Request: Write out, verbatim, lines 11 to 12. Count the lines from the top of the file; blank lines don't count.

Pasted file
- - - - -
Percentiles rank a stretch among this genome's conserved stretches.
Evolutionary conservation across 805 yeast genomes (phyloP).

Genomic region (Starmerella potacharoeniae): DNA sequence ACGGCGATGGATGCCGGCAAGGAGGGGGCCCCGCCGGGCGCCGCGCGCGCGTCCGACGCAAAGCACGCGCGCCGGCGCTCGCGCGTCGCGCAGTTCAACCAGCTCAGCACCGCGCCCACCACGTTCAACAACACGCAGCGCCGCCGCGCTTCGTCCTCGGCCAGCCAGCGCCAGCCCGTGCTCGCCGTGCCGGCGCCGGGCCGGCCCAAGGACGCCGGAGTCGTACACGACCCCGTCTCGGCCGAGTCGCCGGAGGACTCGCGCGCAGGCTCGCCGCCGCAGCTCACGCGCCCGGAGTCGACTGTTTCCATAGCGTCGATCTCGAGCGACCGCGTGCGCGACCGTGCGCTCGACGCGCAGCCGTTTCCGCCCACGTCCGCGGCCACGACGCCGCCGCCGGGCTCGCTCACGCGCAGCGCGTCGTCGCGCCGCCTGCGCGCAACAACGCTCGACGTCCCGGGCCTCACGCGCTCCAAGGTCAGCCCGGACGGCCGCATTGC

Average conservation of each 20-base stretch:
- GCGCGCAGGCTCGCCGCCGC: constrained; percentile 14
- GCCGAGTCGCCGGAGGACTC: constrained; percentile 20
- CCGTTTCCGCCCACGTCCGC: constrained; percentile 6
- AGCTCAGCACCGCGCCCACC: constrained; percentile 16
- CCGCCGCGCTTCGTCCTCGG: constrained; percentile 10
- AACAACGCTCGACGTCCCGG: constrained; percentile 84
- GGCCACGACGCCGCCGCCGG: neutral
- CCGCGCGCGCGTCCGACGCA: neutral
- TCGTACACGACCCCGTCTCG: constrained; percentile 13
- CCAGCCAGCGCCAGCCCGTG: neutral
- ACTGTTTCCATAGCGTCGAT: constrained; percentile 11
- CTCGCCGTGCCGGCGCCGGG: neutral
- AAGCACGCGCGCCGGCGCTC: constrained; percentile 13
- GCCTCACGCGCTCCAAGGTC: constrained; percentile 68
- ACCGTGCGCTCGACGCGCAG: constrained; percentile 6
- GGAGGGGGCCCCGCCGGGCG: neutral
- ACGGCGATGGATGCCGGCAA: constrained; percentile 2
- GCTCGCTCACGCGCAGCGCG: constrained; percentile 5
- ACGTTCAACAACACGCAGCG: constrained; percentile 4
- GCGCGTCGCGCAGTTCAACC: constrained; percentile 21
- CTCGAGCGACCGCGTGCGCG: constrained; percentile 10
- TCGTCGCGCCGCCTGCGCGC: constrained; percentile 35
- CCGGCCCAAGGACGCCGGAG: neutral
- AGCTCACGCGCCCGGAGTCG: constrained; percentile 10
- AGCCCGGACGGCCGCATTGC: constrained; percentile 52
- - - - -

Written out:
- GGCCACGACGCCGCCGCCGG: neutral
- CCGCGCGCGCGTCCGACGCA: neutral